They play their home games at Climate Pledge Arena. One of the sculptures was of a tentacle, which is part of the Kraken logo, which was carved live at one of their games in the foyer in 2022. Another sculpture depicting the mascot Buoy was also done during a Kraken home game in 2023. The head was finished, cut from the body and a spring was adapted to create a bobblehead. So much fun to do.”

Forestry Journal: Eworks produced for the Burton Star Wars Experience Park at the Sierra-at-Tahoe Resort.Eworks produced for the Burton Star Wars Experience Park at the Sierra-at-Tahoe Resort. (Image: FJ/BK)

Now based in Edgewood, Washington, Bob still attends shows, covering several each year. One particular favourite is Mulda at Blockhausen in Germany, a sprawling wooded estate maintaining hundreds of sculptures from artists all over the world.

For these shows, Bob tries to ensure he has some stock to sell. Each year he also attends four or five carving competitions, mostly in California, Oregon and Washington. Despite carving at events for 30 years, Bob still gets a buzz from attending and competing at them.

“I learned early on that I am quite fast at the process of chainsaw sculpture and I’ve been given the gift of being able to closely replicate my subject,” he said. “For me there is an excitement that goes along with carving a large, detailed piece that can tell a story and perhaps make viewers feel something. The icing on the cake is that if you place well in the competition there is a monetary reward as well as the accomplishment of besting your competitors.

“The more successful you are, the more sought after you become at the many festivals, competitions and shows around the world. As for favourites I would say that each I attend has its own appeal and we look forward to being there to communicate, learn, and carve with fellow artists.

“I really love the instant gratification that chainsaw sculpture gives. In just 30 minutes, one can create something tangible and wonderful. It is reductive in nature, so there is an element of fear that keeps you on your toes because you cannot put it back. A mistake made with a chainsaw is typically a big one. It is a physically demanding process. It can wear on your arms and hands over time, your back as well if you choose to be a human forklift instead of getting help to move your materials.”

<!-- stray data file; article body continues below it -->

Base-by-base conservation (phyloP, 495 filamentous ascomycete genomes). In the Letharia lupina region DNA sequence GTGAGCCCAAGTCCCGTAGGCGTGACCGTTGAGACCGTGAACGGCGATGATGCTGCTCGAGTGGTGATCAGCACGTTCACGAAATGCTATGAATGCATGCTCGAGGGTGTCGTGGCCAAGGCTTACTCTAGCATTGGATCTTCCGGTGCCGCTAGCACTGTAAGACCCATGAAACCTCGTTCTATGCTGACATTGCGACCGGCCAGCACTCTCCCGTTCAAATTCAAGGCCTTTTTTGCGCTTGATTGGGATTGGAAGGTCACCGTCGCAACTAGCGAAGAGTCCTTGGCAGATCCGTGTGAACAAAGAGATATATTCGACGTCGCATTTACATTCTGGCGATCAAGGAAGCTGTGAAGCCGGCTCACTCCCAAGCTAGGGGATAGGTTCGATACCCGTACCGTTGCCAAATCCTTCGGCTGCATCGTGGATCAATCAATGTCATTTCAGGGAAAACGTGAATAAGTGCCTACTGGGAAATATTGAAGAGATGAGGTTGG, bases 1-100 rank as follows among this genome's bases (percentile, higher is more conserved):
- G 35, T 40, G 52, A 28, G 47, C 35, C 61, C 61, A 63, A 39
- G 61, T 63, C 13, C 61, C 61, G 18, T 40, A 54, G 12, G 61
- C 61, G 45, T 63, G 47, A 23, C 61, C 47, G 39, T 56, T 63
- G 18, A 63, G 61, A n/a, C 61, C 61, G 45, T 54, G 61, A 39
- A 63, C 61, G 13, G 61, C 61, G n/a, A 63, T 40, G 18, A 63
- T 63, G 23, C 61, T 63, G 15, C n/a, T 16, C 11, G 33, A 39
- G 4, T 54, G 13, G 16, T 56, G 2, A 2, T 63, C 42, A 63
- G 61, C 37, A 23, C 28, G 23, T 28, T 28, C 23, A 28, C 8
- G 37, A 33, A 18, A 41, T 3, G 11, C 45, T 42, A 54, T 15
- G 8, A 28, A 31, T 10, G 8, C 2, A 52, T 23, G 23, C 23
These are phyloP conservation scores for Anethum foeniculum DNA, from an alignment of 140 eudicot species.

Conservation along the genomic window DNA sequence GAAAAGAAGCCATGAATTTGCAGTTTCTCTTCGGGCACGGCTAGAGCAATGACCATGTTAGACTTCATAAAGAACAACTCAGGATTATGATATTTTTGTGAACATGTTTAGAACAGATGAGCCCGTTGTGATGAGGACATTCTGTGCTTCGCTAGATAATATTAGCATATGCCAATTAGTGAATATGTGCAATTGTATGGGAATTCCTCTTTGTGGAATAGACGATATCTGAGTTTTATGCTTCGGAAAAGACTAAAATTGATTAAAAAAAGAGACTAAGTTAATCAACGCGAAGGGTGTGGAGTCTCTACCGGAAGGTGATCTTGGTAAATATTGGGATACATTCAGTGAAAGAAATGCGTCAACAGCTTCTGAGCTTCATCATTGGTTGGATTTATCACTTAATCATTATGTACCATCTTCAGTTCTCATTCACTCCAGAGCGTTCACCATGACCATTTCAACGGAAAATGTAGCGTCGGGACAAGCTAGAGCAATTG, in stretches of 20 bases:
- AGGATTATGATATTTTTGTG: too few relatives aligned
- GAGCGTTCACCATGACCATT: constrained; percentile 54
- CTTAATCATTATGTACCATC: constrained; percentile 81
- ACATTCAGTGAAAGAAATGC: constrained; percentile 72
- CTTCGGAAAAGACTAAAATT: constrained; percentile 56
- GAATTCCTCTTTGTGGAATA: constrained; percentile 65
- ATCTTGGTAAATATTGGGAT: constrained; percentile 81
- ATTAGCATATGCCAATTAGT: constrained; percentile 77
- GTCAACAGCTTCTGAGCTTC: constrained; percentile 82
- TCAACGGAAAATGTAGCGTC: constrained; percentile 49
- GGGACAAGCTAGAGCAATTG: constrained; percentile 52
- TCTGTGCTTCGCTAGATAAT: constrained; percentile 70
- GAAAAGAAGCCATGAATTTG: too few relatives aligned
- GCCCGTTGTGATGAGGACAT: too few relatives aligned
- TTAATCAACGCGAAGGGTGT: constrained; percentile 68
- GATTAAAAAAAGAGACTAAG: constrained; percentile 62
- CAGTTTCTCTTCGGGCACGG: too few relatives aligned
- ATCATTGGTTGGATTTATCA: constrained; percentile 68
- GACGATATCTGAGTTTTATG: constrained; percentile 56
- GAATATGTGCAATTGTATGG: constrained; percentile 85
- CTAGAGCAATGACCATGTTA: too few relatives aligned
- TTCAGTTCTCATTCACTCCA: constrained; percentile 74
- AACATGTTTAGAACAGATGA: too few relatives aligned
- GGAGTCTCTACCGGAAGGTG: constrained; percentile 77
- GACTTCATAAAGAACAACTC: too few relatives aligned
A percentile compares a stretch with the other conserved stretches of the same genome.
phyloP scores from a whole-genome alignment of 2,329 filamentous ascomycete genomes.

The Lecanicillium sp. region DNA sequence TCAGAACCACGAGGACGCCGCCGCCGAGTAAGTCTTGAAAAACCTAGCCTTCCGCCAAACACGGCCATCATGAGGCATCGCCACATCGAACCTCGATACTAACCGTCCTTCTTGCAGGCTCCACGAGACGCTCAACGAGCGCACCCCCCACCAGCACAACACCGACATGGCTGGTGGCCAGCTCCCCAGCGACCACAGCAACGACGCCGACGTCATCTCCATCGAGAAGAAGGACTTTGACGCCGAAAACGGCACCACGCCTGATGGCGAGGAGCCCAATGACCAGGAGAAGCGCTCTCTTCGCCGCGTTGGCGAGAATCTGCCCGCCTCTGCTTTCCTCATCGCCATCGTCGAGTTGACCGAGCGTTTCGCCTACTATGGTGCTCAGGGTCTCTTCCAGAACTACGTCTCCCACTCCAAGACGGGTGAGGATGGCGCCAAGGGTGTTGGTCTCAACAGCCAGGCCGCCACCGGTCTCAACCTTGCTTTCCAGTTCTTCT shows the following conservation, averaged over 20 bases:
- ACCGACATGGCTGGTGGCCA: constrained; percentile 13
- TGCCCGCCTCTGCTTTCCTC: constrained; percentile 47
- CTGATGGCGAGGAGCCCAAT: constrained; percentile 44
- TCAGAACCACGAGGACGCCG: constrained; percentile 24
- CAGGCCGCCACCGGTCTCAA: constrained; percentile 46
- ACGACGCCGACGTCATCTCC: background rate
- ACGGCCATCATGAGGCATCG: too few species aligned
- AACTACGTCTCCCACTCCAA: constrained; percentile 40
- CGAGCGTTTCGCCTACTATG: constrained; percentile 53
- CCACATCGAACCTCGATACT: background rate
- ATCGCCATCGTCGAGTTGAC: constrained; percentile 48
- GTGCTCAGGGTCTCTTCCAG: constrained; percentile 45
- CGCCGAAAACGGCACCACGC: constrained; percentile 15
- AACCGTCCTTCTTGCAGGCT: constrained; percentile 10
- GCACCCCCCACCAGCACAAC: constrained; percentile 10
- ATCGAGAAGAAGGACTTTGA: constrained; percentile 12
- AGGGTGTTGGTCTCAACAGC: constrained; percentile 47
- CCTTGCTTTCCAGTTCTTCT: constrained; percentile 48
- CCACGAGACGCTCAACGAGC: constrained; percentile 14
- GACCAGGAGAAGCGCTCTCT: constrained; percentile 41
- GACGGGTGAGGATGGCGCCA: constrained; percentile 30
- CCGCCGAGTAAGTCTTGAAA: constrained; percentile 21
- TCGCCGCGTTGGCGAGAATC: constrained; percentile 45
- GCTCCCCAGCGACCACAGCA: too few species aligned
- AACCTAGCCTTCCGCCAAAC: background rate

Bob attended Carve Carrbridge in 2009 and 2010, winning the event in his first year with a magnificent carving of a standing cougar. I know from covering the event each year for Forestry Journal that, more than a decade on, that carving is still talked about. 

“Carrbridge is basically a four-hour speed carve,” said Bob. “That is all you get, four hours. After travelling from Seattle to Scotland, I am still amazed I could pull that piece out in such a short amount of time. No time to think, you just carve with all of your instincts and some luck mixed in, I believe.”

With the help of Patricia Dwelley, Bob was instrumental in setting up the Oregon Divisional Chainsaw Sculpture Championship in his home town of Reedsport. 2000 was the first running of this annual event, which is held on Father’s Day weekend, and attracts carvers from around the world.


He said: “Back in 2014 at Reedsport, I carved a sculpture of the Archangel Michael slaying the devil. I sustained a back injury early in the process, losing most of a day.

"My awesome wife carried on and worked as best as she could within the helper’s guidelines to continue some progress. We finished it and placed first. Unbelievable. Thanks Cindy!”

While Bob has attended many carving competitions across the USA and around the world, he well remembers what it was like in the early days of his career.